The Great Vigil of Easter
is traditionally regarded as the most important celebration of the Christian liturgical year. However, it is a bit obscure due to the fact that it takes place at five o’clock in the morning. Traditions for celebrating the occasion vary wildly; many Christians in Egypt
prayed in two dead languages: Koine Greek
. The Anglo-Catholic
wing of the Anglican Church in Canada borrows from a wide range of traditions, and so the way they celebrate the day gives a good sample of what tradition-junkie Christians were doing this morning.Liturgy of the Word
Taize Chant: “Bless the Lord My Soul
." This style of music was developed in the 20th century in the Taize Monastery
. Chants in this genre often consist of an eight-bar phrase repeated many, many times. It’s a meditative style, intended to focus attention on one simple phrase, idea or emotion.
Readings from the Old Testament: an hour-long attempt to tell a condensed version of the story of the Old Testament in one hour.
Plainsong and polyphonic chants. Plainsong
is an extremely old musical tradition dating to the 3rd century. It is not the oldest notated music (that’s the Hurrian Song, previously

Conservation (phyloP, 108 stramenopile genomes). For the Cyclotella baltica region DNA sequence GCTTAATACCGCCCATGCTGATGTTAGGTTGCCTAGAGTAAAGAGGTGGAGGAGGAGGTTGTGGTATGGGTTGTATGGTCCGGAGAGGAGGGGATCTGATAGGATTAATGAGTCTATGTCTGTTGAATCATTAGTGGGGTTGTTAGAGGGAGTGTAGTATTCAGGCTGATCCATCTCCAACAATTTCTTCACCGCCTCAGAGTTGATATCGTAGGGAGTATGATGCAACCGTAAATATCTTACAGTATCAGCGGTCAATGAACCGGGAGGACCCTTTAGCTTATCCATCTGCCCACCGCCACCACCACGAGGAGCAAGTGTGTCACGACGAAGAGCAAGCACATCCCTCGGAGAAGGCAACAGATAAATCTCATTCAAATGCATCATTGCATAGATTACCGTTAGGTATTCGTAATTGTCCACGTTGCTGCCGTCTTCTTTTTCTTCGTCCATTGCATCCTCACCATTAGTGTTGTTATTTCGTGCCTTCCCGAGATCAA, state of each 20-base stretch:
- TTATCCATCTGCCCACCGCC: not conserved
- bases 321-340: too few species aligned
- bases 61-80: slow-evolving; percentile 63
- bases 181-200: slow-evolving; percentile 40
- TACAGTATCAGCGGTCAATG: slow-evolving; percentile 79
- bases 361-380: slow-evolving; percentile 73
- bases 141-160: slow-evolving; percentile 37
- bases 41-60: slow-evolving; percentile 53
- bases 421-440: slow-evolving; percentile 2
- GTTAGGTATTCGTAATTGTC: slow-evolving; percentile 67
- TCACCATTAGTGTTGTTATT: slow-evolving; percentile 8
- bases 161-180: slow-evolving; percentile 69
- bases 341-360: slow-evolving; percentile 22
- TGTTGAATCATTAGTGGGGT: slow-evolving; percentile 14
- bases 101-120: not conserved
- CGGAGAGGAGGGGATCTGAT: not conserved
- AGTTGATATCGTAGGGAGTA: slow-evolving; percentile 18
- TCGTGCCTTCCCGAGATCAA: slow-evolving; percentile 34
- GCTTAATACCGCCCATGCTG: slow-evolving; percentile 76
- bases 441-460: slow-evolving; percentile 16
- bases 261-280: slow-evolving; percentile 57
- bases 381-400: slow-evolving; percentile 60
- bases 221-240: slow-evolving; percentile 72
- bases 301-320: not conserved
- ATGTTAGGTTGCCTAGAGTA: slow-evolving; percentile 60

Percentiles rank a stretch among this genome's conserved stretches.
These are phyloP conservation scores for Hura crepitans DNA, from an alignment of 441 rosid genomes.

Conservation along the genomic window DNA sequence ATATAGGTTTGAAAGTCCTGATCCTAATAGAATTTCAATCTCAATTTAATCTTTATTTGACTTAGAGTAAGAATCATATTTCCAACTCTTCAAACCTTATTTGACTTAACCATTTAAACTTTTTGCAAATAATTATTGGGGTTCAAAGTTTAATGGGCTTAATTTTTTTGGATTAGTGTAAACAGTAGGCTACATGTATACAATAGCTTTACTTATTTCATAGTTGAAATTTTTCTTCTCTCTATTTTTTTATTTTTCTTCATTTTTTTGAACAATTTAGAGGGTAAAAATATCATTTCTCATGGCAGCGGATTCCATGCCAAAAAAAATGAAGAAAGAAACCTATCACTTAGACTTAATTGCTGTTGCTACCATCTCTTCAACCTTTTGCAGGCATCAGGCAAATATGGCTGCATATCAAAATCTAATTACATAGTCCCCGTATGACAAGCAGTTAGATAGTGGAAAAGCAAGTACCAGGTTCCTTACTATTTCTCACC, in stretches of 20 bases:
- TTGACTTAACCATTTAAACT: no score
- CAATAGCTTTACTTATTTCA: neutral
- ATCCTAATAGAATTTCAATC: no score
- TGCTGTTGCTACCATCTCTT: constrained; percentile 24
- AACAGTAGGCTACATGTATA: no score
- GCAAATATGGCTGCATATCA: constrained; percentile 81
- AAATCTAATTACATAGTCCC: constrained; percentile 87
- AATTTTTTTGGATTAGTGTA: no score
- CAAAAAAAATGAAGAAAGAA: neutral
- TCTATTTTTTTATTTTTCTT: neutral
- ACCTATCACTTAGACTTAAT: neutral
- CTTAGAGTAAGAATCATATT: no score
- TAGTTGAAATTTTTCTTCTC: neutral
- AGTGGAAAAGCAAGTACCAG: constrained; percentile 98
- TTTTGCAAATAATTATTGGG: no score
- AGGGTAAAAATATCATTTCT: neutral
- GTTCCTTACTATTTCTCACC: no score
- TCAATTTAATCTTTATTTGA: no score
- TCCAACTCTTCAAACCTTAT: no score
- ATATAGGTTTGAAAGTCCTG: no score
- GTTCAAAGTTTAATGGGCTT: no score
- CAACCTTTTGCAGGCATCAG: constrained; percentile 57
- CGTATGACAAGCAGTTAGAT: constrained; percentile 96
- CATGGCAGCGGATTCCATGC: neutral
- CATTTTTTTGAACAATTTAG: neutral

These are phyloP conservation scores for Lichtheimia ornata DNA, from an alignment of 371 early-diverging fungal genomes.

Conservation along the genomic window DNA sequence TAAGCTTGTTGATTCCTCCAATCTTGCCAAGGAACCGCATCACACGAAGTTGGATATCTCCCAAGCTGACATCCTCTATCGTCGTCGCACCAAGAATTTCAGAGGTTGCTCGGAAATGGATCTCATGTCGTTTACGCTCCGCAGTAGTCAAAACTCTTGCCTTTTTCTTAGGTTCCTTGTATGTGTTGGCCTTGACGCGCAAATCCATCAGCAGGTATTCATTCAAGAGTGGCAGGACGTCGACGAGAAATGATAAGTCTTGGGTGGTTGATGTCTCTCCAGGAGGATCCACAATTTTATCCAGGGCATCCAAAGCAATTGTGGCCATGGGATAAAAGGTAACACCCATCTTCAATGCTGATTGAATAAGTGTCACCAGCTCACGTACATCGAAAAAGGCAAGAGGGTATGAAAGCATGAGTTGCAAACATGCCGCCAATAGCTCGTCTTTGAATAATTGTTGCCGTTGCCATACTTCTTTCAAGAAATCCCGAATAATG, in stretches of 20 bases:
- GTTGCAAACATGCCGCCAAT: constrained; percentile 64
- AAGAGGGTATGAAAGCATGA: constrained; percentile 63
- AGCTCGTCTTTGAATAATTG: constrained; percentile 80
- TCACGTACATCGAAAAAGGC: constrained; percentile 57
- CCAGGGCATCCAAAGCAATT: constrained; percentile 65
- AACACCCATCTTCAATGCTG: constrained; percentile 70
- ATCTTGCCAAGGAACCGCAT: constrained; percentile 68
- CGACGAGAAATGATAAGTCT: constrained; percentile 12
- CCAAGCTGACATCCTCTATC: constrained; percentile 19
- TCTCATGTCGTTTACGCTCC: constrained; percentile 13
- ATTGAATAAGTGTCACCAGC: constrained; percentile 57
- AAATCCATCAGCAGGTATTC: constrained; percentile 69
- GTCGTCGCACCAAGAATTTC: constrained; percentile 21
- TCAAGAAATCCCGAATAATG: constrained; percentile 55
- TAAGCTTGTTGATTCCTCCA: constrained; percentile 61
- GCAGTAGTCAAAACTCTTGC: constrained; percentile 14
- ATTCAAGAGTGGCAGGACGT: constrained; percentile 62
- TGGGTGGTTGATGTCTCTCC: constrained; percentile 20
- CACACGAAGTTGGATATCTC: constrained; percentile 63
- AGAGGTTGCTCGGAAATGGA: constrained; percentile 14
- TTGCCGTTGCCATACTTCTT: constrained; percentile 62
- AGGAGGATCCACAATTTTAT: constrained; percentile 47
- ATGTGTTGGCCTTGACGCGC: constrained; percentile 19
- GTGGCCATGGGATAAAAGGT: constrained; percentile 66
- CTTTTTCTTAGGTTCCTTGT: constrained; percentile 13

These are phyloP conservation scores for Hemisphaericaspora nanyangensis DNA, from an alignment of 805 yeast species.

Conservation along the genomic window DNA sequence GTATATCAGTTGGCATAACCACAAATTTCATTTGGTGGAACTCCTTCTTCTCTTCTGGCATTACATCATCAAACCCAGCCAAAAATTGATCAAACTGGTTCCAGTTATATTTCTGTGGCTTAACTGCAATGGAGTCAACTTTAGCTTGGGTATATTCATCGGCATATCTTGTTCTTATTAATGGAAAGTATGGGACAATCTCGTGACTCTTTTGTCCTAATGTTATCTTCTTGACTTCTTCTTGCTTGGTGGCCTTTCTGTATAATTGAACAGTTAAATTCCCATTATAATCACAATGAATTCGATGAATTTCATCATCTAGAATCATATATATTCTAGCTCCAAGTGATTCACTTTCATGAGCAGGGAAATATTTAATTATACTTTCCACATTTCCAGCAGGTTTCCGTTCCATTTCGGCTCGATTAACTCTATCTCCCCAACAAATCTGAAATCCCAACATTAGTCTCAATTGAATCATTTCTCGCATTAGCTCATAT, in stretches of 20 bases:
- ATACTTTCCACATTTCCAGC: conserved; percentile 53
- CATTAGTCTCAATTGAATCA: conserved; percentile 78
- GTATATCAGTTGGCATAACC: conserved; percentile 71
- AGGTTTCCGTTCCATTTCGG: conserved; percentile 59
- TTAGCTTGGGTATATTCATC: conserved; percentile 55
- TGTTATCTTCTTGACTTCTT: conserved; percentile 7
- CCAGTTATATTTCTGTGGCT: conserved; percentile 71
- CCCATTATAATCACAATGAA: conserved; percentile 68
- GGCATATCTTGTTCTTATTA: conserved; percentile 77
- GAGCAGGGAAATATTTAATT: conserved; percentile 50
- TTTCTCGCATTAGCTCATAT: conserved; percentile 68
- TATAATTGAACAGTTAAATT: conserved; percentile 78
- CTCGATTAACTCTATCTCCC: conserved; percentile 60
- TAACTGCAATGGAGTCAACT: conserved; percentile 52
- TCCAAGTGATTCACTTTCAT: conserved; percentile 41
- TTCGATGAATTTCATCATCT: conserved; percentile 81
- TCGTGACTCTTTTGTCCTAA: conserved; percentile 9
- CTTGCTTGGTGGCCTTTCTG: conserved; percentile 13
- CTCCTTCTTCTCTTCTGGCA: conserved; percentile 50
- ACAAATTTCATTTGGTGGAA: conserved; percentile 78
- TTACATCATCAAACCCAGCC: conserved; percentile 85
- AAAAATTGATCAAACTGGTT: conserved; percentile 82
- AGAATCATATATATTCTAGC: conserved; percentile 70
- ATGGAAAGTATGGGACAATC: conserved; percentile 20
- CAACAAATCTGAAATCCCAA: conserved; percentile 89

) but with the invention of neumes
it became the oldest notated music in the Western tradition. Polyphonic chant
is a later development which builds in harmony parts.
The Service of Light
Everyone leaves the church to gather around a brazier outdoors for the lighting of a new fire
. The fire is usually made larger than is entirely safe. This ceremony seems to have been independently developed in the Catholic and Orthodox traditions, dating at least as far back as the 6th century.
Next, lighting of the cartoonishly oversized five-foot tall Paschal Candle
. There are 4th-5th century North African precursors to this tradition, and in England the custom seems to have been nailed down in the 6th century. Apparently the The Sarum Processional of 1517 at Salisbury used a 36 foot tall candle. After the Paschal candle is lit, each person present receives a small candle, and the new fire is passed from one person to another.
The Great Proclamation of Easter
Standard canned sermon: the Hieratikon of John Chrysostom
(Constantinople, ~400 AD).
At dawn it is announced that Christ is risen
. People ring hand bells and cowbells and use whatever other noisemakers
they brought from home. There may be a baptism, and in a sort of poor man’s Holi
water is tossed around on everyone. Everyone renounces Satan
. Bread and wine? Preferably cake and champagne